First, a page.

Trapattoni survives, but will soccer?
At the FAI’s annual general meeting in July, Delaney said only interest was being paid on the loan. That interest amounted to €4.8 million last year, leaving the FAI’s net debt at €64 million in 2011. This is why, when it came to deciding whether to dispose of Trapattoni this week amid increasing dissatisfaction with his performance, cost was paramount. Severing his contract with more than 18 months to run on it would have meant an outlay about €2 million.
In the context of the FAI’s financial crisis, the association has been accused of turning down an opportunity to sell tickets in bulk at a discount at the start of the project, opting to chase higher profits instead. However, the FAI has denied “categorically” a widely reported claim that it rejected an offer from ISG, the company initially charged with marketing and selling the Vantage Club packages, to buy all 10,000 premium seats for €75 million.
The FAI also stands accused of allowing the cuts to fall disproportionately on coaching and club development. Although Delaney says he cut his salary by 10 per cent last year to show leadership, FAI accounts show grant aid to soccer clubs and leagues around the State was slashed by 29 per cent, or €377,000, in 2011.
For domestic clubs the problem is not just lack of funding but also debt. “We owe the FAI money; there’s no question every club does,” says one senior official at an Airtricity League side, who will speaks only anonymously. (“Personally I don’t mind being out there, but there’d be repercussions for the club.”) He says: “In other countries the association will pay you to stay in the league, but before we kick a ball we have to pay the FAI €19,000 in affiliation fees.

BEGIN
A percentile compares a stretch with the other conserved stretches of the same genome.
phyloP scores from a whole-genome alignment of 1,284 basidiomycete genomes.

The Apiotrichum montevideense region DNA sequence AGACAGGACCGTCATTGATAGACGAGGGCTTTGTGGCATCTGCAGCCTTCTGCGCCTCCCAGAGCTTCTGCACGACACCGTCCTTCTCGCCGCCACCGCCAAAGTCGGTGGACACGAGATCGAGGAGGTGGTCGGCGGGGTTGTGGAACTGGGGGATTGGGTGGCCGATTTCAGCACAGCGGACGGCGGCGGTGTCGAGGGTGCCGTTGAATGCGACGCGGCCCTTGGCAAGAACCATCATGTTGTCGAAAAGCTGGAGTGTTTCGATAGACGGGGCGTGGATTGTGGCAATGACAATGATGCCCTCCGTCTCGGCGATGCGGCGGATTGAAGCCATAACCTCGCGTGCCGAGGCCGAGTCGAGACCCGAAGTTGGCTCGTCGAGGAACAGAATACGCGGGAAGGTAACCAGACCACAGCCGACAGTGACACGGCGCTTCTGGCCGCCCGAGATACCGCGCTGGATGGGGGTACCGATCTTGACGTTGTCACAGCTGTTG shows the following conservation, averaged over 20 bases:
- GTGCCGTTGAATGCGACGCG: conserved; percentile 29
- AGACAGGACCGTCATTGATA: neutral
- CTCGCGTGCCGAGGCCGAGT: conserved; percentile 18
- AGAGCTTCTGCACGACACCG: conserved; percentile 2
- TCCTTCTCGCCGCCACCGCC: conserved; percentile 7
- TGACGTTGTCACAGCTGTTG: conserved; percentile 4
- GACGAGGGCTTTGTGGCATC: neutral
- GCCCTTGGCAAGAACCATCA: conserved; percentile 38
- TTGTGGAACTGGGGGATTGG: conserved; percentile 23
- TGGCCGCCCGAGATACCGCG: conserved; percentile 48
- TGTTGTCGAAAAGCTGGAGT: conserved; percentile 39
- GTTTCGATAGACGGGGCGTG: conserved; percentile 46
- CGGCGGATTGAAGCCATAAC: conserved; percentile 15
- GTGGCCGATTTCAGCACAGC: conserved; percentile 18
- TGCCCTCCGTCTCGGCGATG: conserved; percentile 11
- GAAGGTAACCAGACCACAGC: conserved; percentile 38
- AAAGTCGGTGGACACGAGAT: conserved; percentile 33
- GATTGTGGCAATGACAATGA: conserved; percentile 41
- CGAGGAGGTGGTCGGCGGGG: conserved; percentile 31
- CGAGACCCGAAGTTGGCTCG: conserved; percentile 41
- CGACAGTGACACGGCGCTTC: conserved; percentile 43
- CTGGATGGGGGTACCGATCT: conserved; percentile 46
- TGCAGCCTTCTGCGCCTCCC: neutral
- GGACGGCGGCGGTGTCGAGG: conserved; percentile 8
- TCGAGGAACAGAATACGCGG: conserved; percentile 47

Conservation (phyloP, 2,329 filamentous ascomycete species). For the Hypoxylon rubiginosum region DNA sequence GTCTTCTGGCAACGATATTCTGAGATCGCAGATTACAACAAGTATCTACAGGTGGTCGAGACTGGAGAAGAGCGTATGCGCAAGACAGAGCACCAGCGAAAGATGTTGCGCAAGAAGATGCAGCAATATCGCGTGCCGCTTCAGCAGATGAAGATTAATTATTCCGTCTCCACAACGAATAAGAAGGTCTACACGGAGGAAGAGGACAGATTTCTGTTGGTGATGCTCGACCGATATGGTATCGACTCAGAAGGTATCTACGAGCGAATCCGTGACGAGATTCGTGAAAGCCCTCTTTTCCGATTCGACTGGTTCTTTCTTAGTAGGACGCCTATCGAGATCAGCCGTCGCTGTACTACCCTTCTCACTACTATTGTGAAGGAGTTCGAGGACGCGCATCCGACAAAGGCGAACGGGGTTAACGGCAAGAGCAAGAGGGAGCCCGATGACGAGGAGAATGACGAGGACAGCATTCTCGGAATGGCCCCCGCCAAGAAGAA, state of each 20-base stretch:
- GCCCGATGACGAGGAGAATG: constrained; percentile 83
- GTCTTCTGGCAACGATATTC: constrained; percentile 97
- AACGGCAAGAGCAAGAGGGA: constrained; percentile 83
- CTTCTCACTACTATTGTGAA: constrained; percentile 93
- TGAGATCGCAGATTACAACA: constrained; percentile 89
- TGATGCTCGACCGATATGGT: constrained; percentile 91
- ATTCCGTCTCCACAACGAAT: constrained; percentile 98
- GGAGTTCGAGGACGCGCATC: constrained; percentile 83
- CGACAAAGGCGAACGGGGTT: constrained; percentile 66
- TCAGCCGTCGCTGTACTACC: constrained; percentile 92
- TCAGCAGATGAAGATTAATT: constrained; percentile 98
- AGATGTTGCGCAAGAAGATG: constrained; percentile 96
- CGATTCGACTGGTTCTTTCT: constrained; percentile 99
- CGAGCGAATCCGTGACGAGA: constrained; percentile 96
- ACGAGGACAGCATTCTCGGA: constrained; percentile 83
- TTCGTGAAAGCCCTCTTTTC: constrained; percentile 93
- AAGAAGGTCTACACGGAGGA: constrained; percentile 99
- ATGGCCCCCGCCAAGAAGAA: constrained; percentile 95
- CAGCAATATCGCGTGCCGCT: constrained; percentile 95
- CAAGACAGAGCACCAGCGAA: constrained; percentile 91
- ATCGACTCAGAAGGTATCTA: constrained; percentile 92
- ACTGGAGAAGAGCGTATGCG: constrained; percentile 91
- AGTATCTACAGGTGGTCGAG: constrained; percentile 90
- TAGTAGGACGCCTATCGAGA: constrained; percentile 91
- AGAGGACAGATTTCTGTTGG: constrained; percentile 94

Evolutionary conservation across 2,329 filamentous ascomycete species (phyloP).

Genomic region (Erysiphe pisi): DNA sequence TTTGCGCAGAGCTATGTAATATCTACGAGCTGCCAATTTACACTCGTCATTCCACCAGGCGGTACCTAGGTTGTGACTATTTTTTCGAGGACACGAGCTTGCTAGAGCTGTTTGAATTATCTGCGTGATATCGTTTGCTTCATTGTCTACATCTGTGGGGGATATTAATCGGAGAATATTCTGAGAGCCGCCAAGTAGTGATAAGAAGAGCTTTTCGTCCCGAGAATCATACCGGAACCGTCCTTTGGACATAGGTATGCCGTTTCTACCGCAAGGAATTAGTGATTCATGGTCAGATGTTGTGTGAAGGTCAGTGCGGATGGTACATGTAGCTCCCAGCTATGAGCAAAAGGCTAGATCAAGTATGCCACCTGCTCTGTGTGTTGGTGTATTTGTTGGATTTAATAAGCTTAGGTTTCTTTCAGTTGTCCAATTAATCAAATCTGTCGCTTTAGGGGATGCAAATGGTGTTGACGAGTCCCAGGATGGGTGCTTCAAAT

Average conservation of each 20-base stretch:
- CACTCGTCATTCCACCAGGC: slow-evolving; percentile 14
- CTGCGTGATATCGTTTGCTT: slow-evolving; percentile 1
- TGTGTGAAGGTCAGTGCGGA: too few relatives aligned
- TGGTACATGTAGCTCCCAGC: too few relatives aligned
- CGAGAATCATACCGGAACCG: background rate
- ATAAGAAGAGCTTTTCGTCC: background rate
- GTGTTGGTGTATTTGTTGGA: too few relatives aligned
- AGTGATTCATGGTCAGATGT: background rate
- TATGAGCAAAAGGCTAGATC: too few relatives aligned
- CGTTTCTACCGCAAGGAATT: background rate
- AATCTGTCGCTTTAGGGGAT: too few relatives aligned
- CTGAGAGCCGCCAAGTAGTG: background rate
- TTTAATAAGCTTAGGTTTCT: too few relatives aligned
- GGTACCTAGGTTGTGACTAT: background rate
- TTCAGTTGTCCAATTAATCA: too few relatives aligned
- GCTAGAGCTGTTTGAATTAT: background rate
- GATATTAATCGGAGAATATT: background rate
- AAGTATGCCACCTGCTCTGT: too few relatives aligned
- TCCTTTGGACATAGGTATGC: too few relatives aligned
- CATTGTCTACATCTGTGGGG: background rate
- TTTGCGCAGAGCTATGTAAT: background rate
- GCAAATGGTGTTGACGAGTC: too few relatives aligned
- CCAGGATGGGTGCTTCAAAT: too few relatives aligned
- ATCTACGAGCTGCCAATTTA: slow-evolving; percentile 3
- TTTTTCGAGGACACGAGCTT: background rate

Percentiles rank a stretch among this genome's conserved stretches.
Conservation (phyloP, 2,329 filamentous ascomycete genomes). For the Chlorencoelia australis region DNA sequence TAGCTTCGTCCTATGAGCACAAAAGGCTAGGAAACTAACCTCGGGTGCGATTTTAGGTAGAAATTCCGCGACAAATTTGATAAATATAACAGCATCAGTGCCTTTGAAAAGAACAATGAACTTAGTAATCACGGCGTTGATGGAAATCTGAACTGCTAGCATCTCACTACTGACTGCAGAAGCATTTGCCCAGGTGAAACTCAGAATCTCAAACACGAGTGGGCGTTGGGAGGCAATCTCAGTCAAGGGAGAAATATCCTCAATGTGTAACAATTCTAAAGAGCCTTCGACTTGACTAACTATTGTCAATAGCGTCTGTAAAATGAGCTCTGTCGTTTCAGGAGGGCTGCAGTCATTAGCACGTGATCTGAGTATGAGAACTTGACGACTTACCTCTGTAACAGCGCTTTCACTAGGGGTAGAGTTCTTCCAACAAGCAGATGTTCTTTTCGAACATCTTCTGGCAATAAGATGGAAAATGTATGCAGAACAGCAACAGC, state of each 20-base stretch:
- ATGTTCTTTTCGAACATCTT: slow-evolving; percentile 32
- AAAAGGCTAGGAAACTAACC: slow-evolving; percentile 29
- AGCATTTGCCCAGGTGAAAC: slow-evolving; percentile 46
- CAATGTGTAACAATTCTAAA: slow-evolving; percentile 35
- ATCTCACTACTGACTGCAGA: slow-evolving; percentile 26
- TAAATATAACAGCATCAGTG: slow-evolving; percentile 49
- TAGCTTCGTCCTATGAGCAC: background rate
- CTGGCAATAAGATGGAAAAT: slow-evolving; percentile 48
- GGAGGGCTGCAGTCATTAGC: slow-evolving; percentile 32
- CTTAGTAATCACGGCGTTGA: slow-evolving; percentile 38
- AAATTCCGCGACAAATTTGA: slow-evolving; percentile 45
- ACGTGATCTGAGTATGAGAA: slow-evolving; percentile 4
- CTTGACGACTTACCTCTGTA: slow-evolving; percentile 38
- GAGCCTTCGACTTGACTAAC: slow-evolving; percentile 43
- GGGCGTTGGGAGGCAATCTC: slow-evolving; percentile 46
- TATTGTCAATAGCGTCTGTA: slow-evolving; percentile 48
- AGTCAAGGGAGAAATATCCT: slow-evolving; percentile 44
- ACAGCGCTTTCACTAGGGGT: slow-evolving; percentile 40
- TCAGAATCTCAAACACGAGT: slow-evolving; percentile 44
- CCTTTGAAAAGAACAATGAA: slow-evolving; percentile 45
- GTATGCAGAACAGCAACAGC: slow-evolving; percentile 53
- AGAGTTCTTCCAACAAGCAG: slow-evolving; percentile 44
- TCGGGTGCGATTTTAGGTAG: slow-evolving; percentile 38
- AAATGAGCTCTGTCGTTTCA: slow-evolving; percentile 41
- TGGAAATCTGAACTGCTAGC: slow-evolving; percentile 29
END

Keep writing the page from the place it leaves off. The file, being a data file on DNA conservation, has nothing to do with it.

“We have to pay €13,000 to the referees, €20,000 for insurance, and we don’t get a penny for TV appearances. The latest thing is the quantity surveyor: the FAI says we have to get one in at the start of every year. It used to pay for them, but last year we got an invoice of €2,000 plus VAT.”
Meanwhile, clubs have lost the €15,000 annual grant for development officers, and if any complain publicly about the FAI they face the prospect of being fined under a licensing agreement. “When we signed the club licensing we sold our soul,” the club official says.
There have been small signs of rebellion, with anti-Delaney banners surfacing at league matches. However, “at the last two AGMs of the FAI there was not one question from the floor – that’s even after all of Delaney’s antics in Poland. What does that tell you?”
The FAI’s heavy-handedness was on view two years ago when Delaney blocked a plan by Limerick FC to invite Barcelona for a preseason friendly. After a court action, the dispute ended up in mediation, and Delaney sought to further defuse the row by allowing Manchester City to come to Thomond Park last August. His political skills have never been in doubt. A former treasurer of the association, he has come out on top in a series of internal power struggles over the past decade, playing a key role in the departure of the previous occupants of the top job. He travels frequently to clubs around the country, and is always keen to present any cheques that are going in person.
“Yeah, John Delaney came to open our clubhouse,” says Henry Keely at Finglas Celtic FC. “We invited him and he came [but] the FAI never gave us a penny.” Instead, the club raised €600,000 for the facility, along with its all-weather pitch, through sports capital grants, the local council and private fundraising.
With just eight teams, the club is a quarter of the size of Templeogue and has a tougher sell locally, with parents increasingly unable to pay the yearly subscription. “We are asking for €5 a week instead. Some parents don’t have it, but you can’t tell a kid they can’t play.”